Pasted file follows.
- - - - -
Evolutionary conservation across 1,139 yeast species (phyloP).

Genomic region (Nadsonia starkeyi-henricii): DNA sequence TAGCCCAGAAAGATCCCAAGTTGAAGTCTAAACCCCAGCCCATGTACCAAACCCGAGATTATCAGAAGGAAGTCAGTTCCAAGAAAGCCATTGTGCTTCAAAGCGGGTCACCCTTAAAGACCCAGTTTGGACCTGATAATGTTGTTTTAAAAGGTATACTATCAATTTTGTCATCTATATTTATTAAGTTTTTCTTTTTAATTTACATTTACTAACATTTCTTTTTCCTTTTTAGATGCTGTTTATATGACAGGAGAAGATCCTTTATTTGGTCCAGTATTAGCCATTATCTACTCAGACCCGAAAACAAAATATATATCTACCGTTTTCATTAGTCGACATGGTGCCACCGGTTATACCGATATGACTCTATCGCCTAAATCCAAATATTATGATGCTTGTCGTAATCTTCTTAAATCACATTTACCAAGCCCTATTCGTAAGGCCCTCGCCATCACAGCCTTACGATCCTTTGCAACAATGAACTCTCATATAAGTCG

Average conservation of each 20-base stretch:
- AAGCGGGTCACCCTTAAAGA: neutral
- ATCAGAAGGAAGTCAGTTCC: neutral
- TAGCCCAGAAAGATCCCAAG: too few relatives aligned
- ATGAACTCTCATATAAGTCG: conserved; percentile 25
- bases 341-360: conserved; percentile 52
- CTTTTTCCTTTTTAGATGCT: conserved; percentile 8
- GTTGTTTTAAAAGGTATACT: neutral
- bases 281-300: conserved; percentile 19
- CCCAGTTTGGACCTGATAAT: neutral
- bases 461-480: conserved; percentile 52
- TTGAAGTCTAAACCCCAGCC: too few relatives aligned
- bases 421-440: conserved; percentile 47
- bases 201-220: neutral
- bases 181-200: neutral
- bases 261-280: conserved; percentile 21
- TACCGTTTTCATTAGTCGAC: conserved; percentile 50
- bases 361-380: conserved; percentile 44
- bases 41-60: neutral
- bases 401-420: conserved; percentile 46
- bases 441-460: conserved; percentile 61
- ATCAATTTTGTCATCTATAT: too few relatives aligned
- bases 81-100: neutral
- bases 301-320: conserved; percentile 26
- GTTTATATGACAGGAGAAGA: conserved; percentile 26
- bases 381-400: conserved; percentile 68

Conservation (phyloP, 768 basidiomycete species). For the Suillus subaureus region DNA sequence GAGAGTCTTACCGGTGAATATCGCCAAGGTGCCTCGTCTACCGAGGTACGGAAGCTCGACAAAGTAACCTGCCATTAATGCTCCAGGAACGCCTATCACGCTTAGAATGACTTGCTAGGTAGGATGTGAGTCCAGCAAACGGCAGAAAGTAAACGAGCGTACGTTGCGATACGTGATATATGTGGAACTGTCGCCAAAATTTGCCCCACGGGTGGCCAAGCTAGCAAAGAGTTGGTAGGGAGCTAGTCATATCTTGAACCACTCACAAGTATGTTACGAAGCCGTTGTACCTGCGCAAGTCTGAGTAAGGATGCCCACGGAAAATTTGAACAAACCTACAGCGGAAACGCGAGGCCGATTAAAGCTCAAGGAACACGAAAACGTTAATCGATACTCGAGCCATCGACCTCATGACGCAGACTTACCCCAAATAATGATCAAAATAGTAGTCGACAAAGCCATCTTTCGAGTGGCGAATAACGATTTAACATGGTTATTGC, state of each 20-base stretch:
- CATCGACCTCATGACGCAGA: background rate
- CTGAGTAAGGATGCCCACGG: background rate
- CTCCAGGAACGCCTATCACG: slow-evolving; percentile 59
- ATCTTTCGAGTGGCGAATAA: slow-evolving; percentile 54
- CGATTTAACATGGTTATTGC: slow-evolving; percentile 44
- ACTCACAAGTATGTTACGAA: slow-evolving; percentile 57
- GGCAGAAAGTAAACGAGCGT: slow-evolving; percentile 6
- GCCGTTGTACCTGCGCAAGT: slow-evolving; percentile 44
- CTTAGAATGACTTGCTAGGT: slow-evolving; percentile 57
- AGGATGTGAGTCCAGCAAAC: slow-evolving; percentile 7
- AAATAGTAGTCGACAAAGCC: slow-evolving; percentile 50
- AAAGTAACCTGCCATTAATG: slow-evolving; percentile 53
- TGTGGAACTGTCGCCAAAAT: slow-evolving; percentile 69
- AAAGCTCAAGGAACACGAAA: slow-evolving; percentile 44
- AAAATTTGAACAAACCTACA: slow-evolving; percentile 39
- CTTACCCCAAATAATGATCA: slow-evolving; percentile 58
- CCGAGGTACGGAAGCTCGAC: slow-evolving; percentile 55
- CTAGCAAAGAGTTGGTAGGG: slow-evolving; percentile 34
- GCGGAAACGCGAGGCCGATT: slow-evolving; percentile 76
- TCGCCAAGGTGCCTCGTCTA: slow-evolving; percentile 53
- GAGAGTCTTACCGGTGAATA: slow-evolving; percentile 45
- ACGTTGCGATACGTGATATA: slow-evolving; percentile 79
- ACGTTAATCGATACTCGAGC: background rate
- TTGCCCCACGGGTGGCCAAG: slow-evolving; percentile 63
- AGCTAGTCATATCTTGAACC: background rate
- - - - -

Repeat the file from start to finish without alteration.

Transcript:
Evolutionary conservation across 1,139 yeast species (phyloP).

Genomic region (Nadsonia starkeyi-henricii): DNA sequence TAGCCCAGAAAGATCCCAAGTTGAAGTCTAAACCCCAGCCCATGTACCAAACCCGAGATTATCAGAAGGAAGTCAGTTCCAAGAAAGCCATTGTGCTTCAAAGCGGGTCACCCTTAAAGACCCAGTTTGGACCTGATAATGTTGTTTTAAAAGGTATACTATCAATTTTGTCATCTATATTTATTAAGTTTTTCTTTTTAATTTACATTTACTAACATTTCTTTTTCCTTTTTAGATGCTGTTTATATGACAGGAGAAGATCCTTTATTTGGTCCAGTATTAGCCATTATCTACTCAGACCCGAAAACAAAATATATATCTACCGTTTTCATTAGTCGACATGGTGCCACCGGTTATACCGATATGACTCTATCGCCTAAATCCAAATATTATGATGCTTGTCGTAATCTTCTTAAATCACATTTACCAAGCCCTATTCGTAAGGCCCTCGCCATCACAGCCTTACGATCCTTTGCAACAATGAACTCTCATATAAGTCG

Average conservation of each 20-base stretch:
- AAGCGGGTCACCCTTAAAGA: neutral
- ATCAGAAGGAAGTCAGTTCC: neutral
- TAGCCCAGAAAGATCCCAAG: too few relatives aligned
- ATGAACTCTCATATAAGTCG: conserved; percentile 25
- bases 341-360: conserved; percentile 52
- CTTTTTCCTTTTTAGATGCT: conserved; percentile 8
- GTTGTTTTAAAAGGTATACT: neutral
- bases 281-300: conserved; percentile 19
- CCCAGTTTGGACCTGATAAT: neutral
- bases 461-480: conserved; percentile 52
- TTGAAGTCTAAACCCCAGCC: too few relatives aligned
- bases 421-440: conserved; percentile 47
- bases 201-220: neutral
- bases 181-200: neutral
- bases 261-280: conserved; percentile 21
- TACCGTTTTCATTAGTCGAC: conserved; percentile 50
- bases 361-380: conserved; percentile 44
- bases 41-60: neutral
- bases 401-420: conserved; percentile 46
- bases 441-460: conserved; percentile 61
- ATCAATTTTGTCATCTATAT: too few relatives aligned
- bases 81-100: neutral
- bases 301-320: conserved; percentile 26
- GTTTATATGACAGGAGAAGA: conserved; percentile 26
- bases 381-400: conserved; percentile 68

Conservation (phyloP, 768 basidiomycete species). For the Suillus subaureus region DNA sequence GAGAGTCTTACCGGTGAATATCGCCAAGGTGCCTCGTCTACCGAGGTACGGAAGCTCGACAAAGTAACCTGCCATTAATGCTCCAGGAACGCCTATCACGCTTAGAATGACTTGCTAGGTAGGATGTGAGTCCAGCAAACGGCAGAAAGTAAACGAGCGTACGTTGCGATACGTGATATATGTGGAACTGTCGCCAAAATTTGCCCCACGGGTGGCCAAGCTAGCAAAGAGTTGGTAGGGAGCTAGTCATATCTTGAACCACTCACAAGTATGTTACGAAGCCGTTGTACCTGCGCAAGTCTGAGTAAGGATGCCCACGGAAAATTTGAACAAACCTACAGCGGAAACGCGAGGCCGATTAAAGCTCAAGGAACACGAAAACGTTAATCGATACTCGAGCCATCGACCTCATGACGCAGACTTACCCCAAATAATGATCAAAATAGTAGTCGACAAAGCCATCTTTCGAGTGGCGAATAACGATTTAACATGGTTATTGC, state of each 20-base stretch:
- CATCGACCTCATGACGCAGA: background rate
- CTGAGTAAGGATGCCCACGG: background rate
- CTCCAGGAACGCCTATCACG: slow-evolving; percentile 59
- ATCTTTCGAGTGGCGAATAA: slow-evolving; percentile 54
- CGATTTAACATGGTTATTGC: slow-evolving; percentile 44
- ACTCACAAGTATGTTACGAA: slow-evolving; percentile 57
- GGCAGAAAGTAAACGAGCGT: slow-evolving; percentile 6
- GCCGTTGTACCTGCGCAAGT: slow-evolving; percentile 44
- CTTAGAATGACTTGCTAGGT: slow-evolving; percentile 57
- AGGATGTGAGTCCAGCAAAC: slow-evolving; percentile 7
- AAATAGTAGTCGACAAAGCC: slow-evolving; percentile 50
- AAAGTAACCTGCCATTAATG: slow-evolving; percentile 53
- TGTGGAACTGTCGCCAAAAT: slow-evolving; percentile 69
- AAAGCTCAAGGAACACGAAA: slow-evolving; percentile 44
- AAAATTTGAACAAACCTACA: slow-evolving; percentile 39
- CTTACCCCAAATAATGATCA: slow-evolving; percentile 58
- CCGAGGTACGGAAGCTCGAC: slow-evolving; percentile 55
- CTAGCAAAGAGTTGGTAGGG: slow-evolving; percentile 34
- GCGGAAACGCGAGGCCGATT: slow-evolving; percentile 76
- TCGCCAAGGTGCCTCGTCTA: slow-evolving; percentile 53
- GAGAGTCTTACCGGTGAATA: slow-evolving; percentile 45
- ACGTTGCGATACGTGATATA: slow-evolving; percentile 79
- ACGTTAATCGATACTCGAGC: background rate
- TTGCCCCACGGGTGGCCAAG: slow-evolving; percentile 63
- AGCTAGTCATATCTTGAACC: background rate